Local 2-year-old to finally receive kidney transplant delayed by COVID-19
The COVID-19 pandemic temporarily put a moratorium on elective surgeries, a category that surprisingly included a critical kidney transplant for a baby boy from Santa Barbara.
Hudson Nash, who turns 2 years old in August, was originally scheduled to receive a new kidney on April 21, but the designation of transplants as “elective” surgeries meant the procedure had to be delayed. This left his parents Jamie and Andrew Nash worried, as their son undergoing dialysis became an increasing possibility.
However, as lifted restrictions now allow for elective surgeries to go forward, Hudson is scheduled to have his procedure on July 7. In an interview with the News-Press, Ms. Nash said the transplant going forth is “very much a relief” for her and her family.
Ms. and Mr. Nash knew that Hudson would have kidney issues before he was born. While Ms. Nash was pregnant with Hudson, he was prenatally diagnosed with kidney damage due to a lockage to his urethra. His parents were hopeful that the damage wouldn’t be too bad and that he would be able to live a normal life with one kidney, but when Hudson was born on Aug. 7, 2018, it was so severe that he only had between 10 to 15% use of both kidneys. The damage is irreversible.
Keeping Hudson alive with chronic kidney disease requires him taking eight medicines three times per day, getting daily shots, monthly blood draws, and many doctor visits. It will also require Hudson getting a few kidney transplants throughout his life, the first of which he is scheduled to receive next month. Donated kidneys function for an average of 15 to 20 years.
Ms. Nash told the News-Press that the transplant getting delayed in April was a very emotional turn of events and was surprised that such a serious operation was considered elective.
“It was surprising and very overwhelming,” she said.
Through the Children’s Organ Transplant Association, Hudson’s family is raising money for the operation and the other expensive medical treatments he will have to undergo throughout his life. COTA helps families set fundraising goals for their children who need organ transplants after taking into account all factors surrounding the child’s treatment.
The family’s fundraising goal for the July operation is $150,000, which would cover not only medical expenses, but the transportation costs for the Nash family and the organ donor, 47-year-old North Carolina resident Paige Flotkoetter, to travel to Cedars-Sinai Hospital in Los Angeles. According to Ms. Nash, the donor offered her kidney after reading about Hudson’s story in a Christmas card that Ms. Nash’s mother sent.
Ms. Nash glowingly referred to Ms. Flotkoetter as “the most amazing human.”
If it weren’t for the pandemic, the donor could take a commercial flight to Los Angeles, but under the current circumstances getting on one would risk Ms. Flotkoetter getting infected with COVID-19 and the procedure getting delayed further.
According to a press release, the Nash family’s infectious disease doctor recommended having the donor fly on a private plane, but the family didn’t have the means to charter one. Fortunately, a Santa Barbara woman donated flight hours through private business jet company NetJets to get Ms. Flotkoetter from North Carolina to Los Angeles. Between this and Ms. Floetkoetter donating her kidney, Ms. Nash expressed gratitude for the help her family has received throughout the ordeal leading up to her son’s kidney transplant.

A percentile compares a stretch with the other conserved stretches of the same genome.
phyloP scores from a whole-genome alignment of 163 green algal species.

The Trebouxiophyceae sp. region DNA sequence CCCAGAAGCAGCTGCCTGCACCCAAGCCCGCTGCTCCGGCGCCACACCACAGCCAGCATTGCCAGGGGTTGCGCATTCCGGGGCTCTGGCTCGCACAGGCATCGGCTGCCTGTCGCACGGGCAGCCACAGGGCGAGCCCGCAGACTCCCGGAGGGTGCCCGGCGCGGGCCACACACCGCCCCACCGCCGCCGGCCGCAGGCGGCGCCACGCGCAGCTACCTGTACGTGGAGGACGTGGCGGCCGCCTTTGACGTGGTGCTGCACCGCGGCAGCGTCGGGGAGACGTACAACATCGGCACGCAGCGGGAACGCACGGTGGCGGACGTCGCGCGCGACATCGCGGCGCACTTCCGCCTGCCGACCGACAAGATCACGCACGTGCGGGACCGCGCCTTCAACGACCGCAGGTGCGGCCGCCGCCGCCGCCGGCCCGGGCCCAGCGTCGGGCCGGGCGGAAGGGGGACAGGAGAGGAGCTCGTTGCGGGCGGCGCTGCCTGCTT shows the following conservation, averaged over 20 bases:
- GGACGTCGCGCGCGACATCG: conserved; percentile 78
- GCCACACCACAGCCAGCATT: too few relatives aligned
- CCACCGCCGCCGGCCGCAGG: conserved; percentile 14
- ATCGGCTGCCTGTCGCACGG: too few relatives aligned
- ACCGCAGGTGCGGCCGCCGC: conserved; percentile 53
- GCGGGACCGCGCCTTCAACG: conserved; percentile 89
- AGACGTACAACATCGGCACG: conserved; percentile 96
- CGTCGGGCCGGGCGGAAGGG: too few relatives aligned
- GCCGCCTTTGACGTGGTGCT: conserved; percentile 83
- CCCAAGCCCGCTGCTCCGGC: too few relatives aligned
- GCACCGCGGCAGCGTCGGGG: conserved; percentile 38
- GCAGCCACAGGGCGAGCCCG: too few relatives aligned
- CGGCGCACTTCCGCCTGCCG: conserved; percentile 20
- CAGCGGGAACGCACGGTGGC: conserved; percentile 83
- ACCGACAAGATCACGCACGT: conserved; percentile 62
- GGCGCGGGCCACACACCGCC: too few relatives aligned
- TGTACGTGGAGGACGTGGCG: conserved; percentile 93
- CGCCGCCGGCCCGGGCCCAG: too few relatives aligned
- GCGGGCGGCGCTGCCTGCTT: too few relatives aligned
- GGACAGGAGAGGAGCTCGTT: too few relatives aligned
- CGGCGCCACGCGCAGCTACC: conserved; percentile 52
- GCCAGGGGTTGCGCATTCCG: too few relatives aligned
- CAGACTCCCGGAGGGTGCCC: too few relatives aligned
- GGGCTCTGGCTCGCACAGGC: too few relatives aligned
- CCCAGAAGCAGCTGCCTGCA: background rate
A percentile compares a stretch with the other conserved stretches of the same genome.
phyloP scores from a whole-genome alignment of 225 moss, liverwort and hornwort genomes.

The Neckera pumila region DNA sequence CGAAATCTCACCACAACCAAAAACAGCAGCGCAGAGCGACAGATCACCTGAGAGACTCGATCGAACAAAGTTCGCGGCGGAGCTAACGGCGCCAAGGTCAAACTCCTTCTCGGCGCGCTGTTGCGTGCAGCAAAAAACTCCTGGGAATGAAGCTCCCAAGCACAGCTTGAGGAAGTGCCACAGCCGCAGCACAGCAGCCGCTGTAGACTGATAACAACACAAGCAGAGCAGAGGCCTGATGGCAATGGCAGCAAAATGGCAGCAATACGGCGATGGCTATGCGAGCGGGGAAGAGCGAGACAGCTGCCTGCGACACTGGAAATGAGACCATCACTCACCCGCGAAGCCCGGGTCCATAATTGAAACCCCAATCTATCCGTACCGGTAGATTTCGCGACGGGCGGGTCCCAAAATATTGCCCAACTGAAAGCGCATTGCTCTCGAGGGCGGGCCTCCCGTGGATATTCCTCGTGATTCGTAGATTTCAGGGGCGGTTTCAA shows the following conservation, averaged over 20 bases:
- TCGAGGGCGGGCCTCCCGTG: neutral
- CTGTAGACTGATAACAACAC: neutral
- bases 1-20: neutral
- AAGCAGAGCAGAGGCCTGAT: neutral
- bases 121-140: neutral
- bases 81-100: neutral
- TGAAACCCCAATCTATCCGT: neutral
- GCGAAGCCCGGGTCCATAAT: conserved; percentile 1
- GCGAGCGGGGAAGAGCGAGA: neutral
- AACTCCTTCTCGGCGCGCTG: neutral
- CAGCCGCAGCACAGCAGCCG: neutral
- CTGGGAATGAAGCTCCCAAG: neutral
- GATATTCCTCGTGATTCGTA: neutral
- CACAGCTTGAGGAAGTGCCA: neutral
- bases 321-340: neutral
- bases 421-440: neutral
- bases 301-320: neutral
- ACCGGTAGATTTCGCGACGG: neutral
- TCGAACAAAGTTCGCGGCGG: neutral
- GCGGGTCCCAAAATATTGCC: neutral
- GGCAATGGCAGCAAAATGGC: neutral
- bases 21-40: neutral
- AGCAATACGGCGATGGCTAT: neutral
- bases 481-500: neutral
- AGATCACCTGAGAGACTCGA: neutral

“I’m just so thankful and it just really reminds you how amazing and kind people are,” she said.
She added that she appreciates how these donations were offered without her asking, as requesting help is a challenge for her.
“I’m not exactly the best at asking for help, so that’s probably been the hardest part for me,” she said.
In the lead-up to his kidney transplant, Hudson has been taking his regular plethora of medications and is currently on a feeding tube, as kidney disease takes away one’s appetite. He also recently underwent infusions to suppress antibodies that he had developed and needed to be rid of prior to receiving a new kidney. Ms. Nash explained that the antibodies had to be suppressed in order to prevent the possibility of them attacking Hudson’s new organ once it’s put in.
Ms. Nash recalled how seeing IVs put into a 22-month-old child is a difficult sight to behold.
“You feel like you’re torturing the poor little kid,” she said.
Hudson having to undergo antibody suppression was “a big curveball” thrown at the family since he was already tested for antibodies and nobody thought they would ever re-emerge.
“We weren’t expecting this at all because he was tested for these antibodies a year ago. We thought it was a check the box, you’re done type of scenario,” Ms. Nash said.
Hudson will receive his kidney transplant at Cedars-Sinai Hospital in Los Angeles, the same hospital where he was born and frequently receives medical treatments. After undergoing the procedure, Ms. Nash, Mr. Nash, and their five-year-old daughter Brooklyn will stay in L.A. for at least six to eight weeks while Hudson has a series of follow-up treatments.
Though her family spends a great deal of time in L.A. so her son can get the care he needs to keep living, Ms. Nash said there are no plans to move away from Santa Barbara in order to be closer to Cedars.
“Santa Barbara is an amazing place and we have no desire to leave,” she said.
As of Friday night, Hudson’s COTA fundraising is at $92,173 out of its $150,000 goal. Donations can be made at https://cota.org/campaigns/COTAforaKidneyforHudson.